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Linux with no monitor

I have an old Linux machine with no monitor attached (i.e. headless) which I use as a server.

It was running an old version of Linux so I updated it to Ubuntu using the process to upgrade an existing Linux installation over a network connection. Worked like a dream.
At the end of the process I rebooted the machine but then realised that Ubuntu doesn’t run a ssh server by default.
I couldn’t log in on the console because I had no monitor and the default Ubuntu install boots to the Gnome GUI which is impossible to drive ‘blind’. Here’s how I sorted it.

  1. Open one of the alternate text terminals by hitting ctrl-alt-F2 on the machine’s keyboard.
  2. Enter your username, press return.
  3. Enter your password, press return.
  4. Enter sudo apt-get install openssh-server, press return.
  5. Enter your password, press return.

With careful typing, that should get you logged in and install and start the ssh daemon. You can then log in remotely.

Windows 2000 not able to access more than 128GB on hard drive

I found that to get more than 128GB of disk available on Windows 2000 SP3 (not sure about XP) you have to make a registry change to enable access to the full disk. This is due to a limit in Windows 2000 and its default ATA disk support.

Save the text between the lines below into a file called BigDisk.reg, double-click the file and reboot. You should now be able to access the whole disk. You should also check that your BIOS supports large disks, and look at updating your BIOS if not.


To save you the effort, I’ve also created the file for you – BigDisk.reg

OS X Client on trunked VLAN

The place I’m currently working has an IP telephony system. Each phone has an extra LAN port which you can plug a laptop into.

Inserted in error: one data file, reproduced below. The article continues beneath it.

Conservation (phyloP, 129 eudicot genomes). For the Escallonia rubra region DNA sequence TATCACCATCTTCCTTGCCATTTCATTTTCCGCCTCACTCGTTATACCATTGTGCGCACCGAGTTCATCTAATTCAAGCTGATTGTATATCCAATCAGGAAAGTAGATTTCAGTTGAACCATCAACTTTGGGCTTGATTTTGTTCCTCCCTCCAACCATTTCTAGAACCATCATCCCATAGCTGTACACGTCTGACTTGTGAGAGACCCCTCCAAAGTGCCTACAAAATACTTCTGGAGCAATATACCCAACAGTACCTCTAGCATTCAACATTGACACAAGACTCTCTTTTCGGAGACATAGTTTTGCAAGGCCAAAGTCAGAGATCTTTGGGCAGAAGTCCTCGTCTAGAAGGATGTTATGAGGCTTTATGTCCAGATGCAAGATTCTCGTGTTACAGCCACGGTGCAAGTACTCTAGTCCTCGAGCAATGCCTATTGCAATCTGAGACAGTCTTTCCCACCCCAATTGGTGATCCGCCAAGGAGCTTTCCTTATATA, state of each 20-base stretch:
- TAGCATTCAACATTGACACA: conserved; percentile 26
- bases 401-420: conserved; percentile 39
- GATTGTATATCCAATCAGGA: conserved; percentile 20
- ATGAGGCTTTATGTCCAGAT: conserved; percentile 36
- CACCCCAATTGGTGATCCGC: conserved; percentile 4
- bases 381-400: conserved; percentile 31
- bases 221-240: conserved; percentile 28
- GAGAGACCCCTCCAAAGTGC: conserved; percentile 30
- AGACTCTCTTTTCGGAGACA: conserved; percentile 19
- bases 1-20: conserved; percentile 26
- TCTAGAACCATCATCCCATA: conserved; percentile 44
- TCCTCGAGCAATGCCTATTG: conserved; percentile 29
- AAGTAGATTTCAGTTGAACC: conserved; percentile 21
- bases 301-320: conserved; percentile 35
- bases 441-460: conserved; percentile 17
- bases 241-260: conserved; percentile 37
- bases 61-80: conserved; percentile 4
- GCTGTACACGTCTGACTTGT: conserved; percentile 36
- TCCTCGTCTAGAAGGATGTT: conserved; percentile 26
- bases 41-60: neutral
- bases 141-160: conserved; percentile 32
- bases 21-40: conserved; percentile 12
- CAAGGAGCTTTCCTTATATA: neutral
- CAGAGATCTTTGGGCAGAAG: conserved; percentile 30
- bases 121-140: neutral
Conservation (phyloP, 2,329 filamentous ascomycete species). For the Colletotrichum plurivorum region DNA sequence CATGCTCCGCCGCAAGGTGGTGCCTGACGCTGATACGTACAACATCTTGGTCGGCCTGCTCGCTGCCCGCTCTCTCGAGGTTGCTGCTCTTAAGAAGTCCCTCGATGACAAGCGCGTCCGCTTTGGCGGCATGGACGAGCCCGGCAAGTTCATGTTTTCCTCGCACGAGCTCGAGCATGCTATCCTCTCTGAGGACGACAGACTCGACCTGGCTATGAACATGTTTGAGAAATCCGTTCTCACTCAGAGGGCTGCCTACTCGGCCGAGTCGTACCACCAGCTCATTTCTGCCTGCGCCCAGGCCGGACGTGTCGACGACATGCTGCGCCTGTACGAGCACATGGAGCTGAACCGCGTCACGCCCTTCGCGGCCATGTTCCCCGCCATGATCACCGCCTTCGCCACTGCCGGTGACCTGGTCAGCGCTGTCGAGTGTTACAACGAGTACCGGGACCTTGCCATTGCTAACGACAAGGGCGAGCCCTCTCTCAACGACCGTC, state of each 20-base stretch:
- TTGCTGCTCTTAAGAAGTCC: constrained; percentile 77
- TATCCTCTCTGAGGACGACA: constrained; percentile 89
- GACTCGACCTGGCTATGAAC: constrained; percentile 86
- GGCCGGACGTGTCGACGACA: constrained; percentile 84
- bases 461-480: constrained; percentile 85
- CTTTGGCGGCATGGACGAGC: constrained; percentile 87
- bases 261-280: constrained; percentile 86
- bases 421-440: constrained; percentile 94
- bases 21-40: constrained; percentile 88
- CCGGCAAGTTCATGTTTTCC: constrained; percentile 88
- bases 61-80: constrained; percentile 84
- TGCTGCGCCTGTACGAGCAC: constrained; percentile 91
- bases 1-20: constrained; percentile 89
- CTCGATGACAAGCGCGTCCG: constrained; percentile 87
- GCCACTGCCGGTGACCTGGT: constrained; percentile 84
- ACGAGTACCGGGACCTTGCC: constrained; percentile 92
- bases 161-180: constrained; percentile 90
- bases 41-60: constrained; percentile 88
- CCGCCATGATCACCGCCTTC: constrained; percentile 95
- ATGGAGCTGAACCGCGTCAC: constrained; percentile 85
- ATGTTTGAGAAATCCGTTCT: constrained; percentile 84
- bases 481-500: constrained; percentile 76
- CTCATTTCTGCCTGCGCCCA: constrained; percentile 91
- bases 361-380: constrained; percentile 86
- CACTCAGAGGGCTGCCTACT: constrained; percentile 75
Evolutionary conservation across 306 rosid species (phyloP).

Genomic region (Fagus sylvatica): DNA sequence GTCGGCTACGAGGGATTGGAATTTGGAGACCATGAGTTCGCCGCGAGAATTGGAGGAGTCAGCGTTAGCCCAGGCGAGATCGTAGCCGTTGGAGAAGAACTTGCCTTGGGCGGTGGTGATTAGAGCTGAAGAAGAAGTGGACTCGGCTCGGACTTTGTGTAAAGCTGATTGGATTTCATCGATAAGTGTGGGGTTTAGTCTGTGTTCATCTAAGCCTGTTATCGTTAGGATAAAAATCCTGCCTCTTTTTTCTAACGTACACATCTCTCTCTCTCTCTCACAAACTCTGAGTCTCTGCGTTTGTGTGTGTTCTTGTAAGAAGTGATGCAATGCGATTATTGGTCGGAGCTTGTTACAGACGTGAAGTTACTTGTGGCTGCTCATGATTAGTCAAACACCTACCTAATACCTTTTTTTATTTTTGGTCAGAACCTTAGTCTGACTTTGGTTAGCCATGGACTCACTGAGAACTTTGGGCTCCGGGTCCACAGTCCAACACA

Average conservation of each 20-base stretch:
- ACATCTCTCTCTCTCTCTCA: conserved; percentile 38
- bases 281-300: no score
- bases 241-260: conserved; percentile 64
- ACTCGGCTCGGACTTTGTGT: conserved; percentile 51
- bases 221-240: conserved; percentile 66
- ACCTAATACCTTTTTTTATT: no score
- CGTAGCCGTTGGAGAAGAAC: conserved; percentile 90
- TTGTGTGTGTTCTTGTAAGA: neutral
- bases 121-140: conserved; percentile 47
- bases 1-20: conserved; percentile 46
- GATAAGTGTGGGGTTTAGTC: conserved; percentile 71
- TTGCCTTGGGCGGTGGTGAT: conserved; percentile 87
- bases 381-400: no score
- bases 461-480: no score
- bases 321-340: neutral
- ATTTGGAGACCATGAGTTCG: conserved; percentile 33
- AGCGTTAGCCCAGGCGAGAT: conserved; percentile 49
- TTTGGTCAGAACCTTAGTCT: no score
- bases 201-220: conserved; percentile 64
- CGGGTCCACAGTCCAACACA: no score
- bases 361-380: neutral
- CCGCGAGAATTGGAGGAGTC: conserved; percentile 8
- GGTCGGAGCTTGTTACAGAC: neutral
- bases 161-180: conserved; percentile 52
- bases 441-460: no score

All very handy, but the port is trunked so plugging my Apple Powerbook 12″ into it doesn’t result in any sort of useful connection.

Googling around indicates that only OS X Server (10.3.3 onwards) has a GUI tool for configuring VLANs on an Ethernet port. The OS X client that you get on your iBook, iMac, Powerbook and PowerMac as standard doesn’t have anything obvious for VLAN support.

Digging further reveals that the standard Terminal ifconfig does support VLAN commands.

sudo ifconfig vlan0 create
sudo ifconfig vlan0 vlan VLAN-TAG vlandev en0
sudo ipconfig set vlan0 DHCP

The first line creates the VLAN pseudo device vlan0, the second line that connects that device to the physical ethernet port (in this case en0) and tells the machine which VLAN tag to use.

You will need to replace VLAN-TAG with the relevant VLAN tag which your network administrator should be able to supply you with.

The third line sets the vlan0 pseudo device to use DHCP. If you need to set up a static IP address use something along the following two lines instead:-

sudo ifconfig vlan0 inet netmask

and then

sudo route add default

to set your default gateway.

When you've finished with the VLAN connection you can destroy the pseudo-device with:-

sudo ifconfig vlan0 destroy

The Ethernet port in my Powerbook 12" (2005 model) supports VLANs, and I suspect the ports on most recent Macs will be the same.